The appeal for independent country has become so robust, we now have megafestivals sprouting up all across the country to cater to the fans of this music. But the first, and still the biggest of these events is Under The Big Sky Festival in Whitefish, Montana. It’s also one of the few that remains 100% independent.
Promoted by Outriders Presents, Under The Big Sky had the audacity in 2019 to put together a major country music festival with folks like Cody Jinks, Dwight Yoakam, and Nathaniel Rateliff at the top of the roster as opposed to the pop country flavors of the day. This year it was Zach Bryan, Hank Williams Jr., and CAAMP at the top, with support from folks like Charley Crockett, Colter Wall, Elle King, and Whiskey Myers. Crowds swelled to some 20,000 on the 350-acre Big Mountain Ranch in Whitefish, Montana, only 30 miles from the Canadian border, 30 miles from Glacier National Park, and a world away from the mundane.
It’s not easy to get to, but Under The Big Sky is unparalleled with the amount of natural features on the site. Both an active train track and a mountain creek run through the grounds, with folks hanging out in the creek in the afternoon to cool off. There is also a full fledged rodeo that transpires over the weekend with a $10,000 purse and participants from around the country and Canada. And of course, mountains and forests ring the festival grounds.
Under The Big Sky embraces the Western aspect in today’s independent country music. This is one of the reasons Colter Wall chose it as the setting for one of only two public performances this summer, and to coincide with the release of his new album Little Songs.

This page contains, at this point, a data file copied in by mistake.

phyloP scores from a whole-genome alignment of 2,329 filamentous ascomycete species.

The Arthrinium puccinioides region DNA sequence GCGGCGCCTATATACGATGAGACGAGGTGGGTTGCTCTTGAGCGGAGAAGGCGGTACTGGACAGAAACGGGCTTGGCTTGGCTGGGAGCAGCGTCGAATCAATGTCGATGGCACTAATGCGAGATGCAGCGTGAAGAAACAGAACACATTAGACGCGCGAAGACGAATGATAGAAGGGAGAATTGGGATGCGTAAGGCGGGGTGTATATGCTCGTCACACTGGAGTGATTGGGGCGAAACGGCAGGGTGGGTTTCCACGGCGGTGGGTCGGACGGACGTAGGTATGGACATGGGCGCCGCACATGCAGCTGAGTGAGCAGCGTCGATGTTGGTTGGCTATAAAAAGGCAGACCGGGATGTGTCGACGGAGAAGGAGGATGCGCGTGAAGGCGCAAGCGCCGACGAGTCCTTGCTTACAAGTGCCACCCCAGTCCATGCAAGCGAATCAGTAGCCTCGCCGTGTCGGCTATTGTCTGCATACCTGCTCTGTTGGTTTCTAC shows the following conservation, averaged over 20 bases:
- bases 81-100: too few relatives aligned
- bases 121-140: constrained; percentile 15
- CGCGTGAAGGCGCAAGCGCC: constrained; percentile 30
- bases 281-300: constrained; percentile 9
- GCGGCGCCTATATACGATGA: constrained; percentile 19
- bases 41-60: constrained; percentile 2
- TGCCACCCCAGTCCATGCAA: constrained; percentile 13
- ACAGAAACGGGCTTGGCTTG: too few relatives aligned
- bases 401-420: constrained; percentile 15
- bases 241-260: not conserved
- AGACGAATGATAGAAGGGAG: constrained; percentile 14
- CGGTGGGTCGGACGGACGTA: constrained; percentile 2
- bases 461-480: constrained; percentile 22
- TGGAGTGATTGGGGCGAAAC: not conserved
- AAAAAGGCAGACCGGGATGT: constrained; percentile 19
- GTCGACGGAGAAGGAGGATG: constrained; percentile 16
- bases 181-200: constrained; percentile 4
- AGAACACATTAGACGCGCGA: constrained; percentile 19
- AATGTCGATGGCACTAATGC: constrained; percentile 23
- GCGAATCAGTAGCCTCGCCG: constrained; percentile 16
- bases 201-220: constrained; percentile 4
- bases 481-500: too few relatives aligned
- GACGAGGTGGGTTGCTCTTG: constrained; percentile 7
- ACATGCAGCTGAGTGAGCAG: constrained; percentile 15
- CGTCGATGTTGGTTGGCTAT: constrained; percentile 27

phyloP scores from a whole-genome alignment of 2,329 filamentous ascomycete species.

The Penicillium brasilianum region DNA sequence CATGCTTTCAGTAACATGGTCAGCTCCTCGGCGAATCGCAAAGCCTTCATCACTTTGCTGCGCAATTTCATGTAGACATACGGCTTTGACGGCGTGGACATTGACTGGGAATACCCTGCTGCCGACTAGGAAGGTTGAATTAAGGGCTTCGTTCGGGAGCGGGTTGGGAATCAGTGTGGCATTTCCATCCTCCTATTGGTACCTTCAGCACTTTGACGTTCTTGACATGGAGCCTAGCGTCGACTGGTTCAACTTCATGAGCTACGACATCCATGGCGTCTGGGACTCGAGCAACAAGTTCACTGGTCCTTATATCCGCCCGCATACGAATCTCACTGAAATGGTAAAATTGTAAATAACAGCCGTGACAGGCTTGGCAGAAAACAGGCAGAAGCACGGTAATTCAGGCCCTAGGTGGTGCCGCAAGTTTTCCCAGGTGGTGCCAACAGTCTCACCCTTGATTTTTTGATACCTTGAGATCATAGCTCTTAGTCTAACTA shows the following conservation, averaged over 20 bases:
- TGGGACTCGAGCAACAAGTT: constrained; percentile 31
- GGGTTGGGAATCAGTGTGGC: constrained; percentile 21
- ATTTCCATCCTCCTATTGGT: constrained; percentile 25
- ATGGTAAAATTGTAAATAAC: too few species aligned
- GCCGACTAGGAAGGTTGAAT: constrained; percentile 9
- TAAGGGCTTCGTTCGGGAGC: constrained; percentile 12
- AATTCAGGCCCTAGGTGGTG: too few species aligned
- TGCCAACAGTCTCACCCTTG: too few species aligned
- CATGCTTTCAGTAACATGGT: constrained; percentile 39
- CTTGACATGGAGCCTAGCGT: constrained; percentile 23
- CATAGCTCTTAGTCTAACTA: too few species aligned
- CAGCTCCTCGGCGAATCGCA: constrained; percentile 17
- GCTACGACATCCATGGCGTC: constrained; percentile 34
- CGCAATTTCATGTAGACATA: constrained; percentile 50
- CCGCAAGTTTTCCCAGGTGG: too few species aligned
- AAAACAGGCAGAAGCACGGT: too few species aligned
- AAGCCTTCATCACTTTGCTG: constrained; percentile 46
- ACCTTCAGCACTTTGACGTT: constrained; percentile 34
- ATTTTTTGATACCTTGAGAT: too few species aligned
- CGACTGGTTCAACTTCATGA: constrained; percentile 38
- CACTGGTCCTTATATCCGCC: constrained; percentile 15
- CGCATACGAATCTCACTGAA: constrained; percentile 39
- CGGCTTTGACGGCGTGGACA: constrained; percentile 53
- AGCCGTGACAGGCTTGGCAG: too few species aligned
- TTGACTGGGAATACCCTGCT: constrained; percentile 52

Luke Grimes is better known to many as Kayce Dutton from the hit show Yellowstone, but as he said from the stage Friday night, “Today it’s just plain old Luke.” A lot has been made about plain ol’ Luke’s ability to hopscotch folks in the country music pecking order due to his acting career. But when he took the stage at Under The Big Sky with his band, he didn’t feel out of place whatsoever. The crowd may not be familiar with his music yet, but it definitely fit the setting.
Ryan Bingham has played Under The Big Sky more years than not, and his own appearances on Yellowstone have swelled the fandom for his music. He made a return appearance backed by The Texas Gentlemen, who played double duty on the weekend by also showing up to back up Nikki Lane who performed Sunday afternoon.
Nikki Lane had been hanging out all weekend selling wares as part of her High Class Hillbilly business. She had heads bobbing during her set, and stimulated a few whispers and double takes as she took the stage in a sheer yellow dress that showed off, well … quite a bit. People in the front rows got a performance, and a show. Nobody was complaining about either.
Under The Big Sky Fest is so big and the lineup is so packed, you have numerous artists on the bill that would be headliners at other festivals like Whiskey Myers and Shane Smith and the Saints. Marcus King has headlined a few festivals of his own, and almost stole the show Sunday night. At one point King pulled out a Telecaster and ripped into the song “Honky Tonk Hell” he co-wrote with Gabe Lee, and promised his own recording of the song coming soon. He then launched into “Orange Blossom Special” Tele style to the delight of the crowd.
Charley Crockett also feels like an artist that doesn’t need to open the stage for anybody. He came out to his song “Run Horse Run,” moving around the stage like an man who owns it, and putting on a show that was one of the most raved about all weekend.